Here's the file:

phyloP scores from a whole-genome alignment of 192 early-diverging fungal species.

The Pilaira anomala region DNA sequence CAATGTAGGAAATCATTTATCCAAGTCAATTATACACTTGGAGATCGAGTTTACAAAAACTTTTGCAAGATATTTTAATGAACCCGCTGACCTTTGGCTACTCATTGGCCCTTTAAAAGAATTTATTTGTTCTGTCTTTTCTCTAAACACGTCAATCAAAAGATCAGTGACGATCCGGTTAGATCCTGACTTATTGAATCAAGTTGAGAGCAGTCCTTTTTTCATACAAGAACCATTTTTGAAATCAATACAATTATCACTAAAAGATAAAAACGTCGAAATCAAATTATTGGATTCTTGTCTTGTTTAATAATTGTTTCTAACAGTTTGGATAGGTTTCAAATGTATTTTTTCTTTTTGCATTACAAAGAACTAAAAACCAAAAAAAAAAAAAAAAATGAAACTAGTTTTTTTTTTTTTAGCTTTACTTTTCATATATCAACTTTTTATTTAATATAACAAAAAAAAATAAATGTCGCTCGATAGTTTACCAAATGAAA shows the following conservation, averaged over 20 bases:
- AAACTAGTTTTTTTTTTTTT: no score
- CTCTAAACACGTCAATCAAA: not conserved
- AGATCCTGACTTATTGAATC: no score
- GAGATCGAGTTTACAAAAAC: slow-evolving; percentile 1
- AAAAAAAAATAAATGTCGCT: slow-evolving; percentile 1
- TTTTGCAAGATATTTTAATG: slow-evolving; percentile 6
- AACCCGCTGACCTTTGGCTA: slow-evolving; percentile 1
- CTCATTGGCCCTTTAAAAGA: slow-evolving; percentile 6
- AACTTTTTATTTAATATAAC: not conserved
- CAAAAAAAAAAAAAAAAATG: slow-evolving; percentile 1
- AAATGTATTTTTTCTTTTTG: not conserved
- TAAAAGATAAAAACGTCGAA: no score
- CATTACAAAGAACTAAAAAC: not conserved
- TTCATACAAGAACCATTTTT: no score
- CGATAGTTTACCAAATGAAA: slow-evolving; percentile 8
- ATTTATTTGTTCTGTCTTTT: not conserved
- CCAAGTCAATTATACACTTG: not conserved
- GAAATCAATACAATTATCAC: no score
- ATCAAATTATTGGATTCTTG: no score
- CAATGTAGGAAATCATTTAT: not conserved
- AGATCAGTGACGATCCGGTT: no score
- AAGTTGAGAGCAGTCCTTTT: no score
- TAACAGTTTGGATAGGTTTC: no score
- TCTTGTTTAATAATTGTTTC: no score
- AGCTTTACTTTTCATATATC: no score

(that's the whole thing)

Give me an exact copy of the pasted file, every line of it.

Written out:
phyloP scores from a whole-genome alignment of 192 early-diverging fungal species.

The Pilaira anomala region DNA sequence CAATGTAGGAAATCATTTATCCAAGTCAATTATACACTTGGAGATCGAGTTTACAAAAACTTTTGCAAGATATTTTAATGAACCCGCTGACCTTTGGCTACTCATTGGCCCTTTAAAAGAATTTATTTGTTCTGTCTTTTCTCTAAACACGTCAATCAAAAGATCAGTGACGATCCGGTTAGATCCTGACTTATTGAATCAAGTTGAGAGCAGTCCTTTTTTCATACAAGAACCATTTTTGAAATCAATACAATTATCACTAAAAGATAAAAACGTCGAAATCAAATTATTGGATTCTTGTCTTGTTTAATAATTGTTTCTAACAGTTTGGATAGGTTTCAAATGTATTTTTTCTTTTTGCATTACAAAGAACTAAAAACCAAAAAAAAAAAAAAAAATGAAACTAGTTTTTTTTTTTTTAGCTTTACTTTTCATATATCAACTTTTTATTTAATATAACAAAAAAAAATAAATGTCGCTCGATAGTTTACCAAATGAAA shows the following conservation, averaged over 20 bases:
- AAACTAGTTTTTTTTTTTTT: no score
- CTCTAAACACGTCAATCAAA: not conserved
- AGATCCTGACTTATTGAATC: no score
- GAGATCGAGTTTACAAAAAC: slow-evolving; percentile 1
- AAAAAAAAATAAATGTCGCT: slow-evolving; percentile 1
- TTTTGCAAGATATTTTAATG: slow-evolving; percentile 6
- AACCCGCTGACCTTTGGCTA: slow-evolving; percentile 1
- CTCATTGGCCCTTTAAAAGA: slow-evolving; percentile 6
- AACTTTTTATTTAATATAAC: not conserved
- CAAAAAAAAAAAAAAAAATG: slow-evolving; percentile 1
- AAATGTATTTTTTCTTTTTG: not conserved
- TAAAAGATAAAAACGTCGAA: no score
- CATTACAAAGAACTAAAAAC: not conserved
- TTCATACAAGAACCATTTTT: no score
- CGATAGTTTACCAAATGAAA: slow-evolving; percentile 8
- ATTTATTTGTTCTGTCTTTT: not conserved
- CCAAGTCAATTATACACTTG: not conserved
- GAAATCAATACAATTATCAC: no score
- ATCAAATTATTGGATTCTTG: no score
- CAATGTAGGAAATCATTTAT: not conserved
- AGATCAGTGACGATCCGGTT: no score
- AAGTTGAGAGCAGTCCTTTT: no score
- TAACAGTTTGGATAGGTTTC: no score
- TCTTGTTTAATAATTGTTTC: no score
- AGCTTTACTTTTCATATATC: no score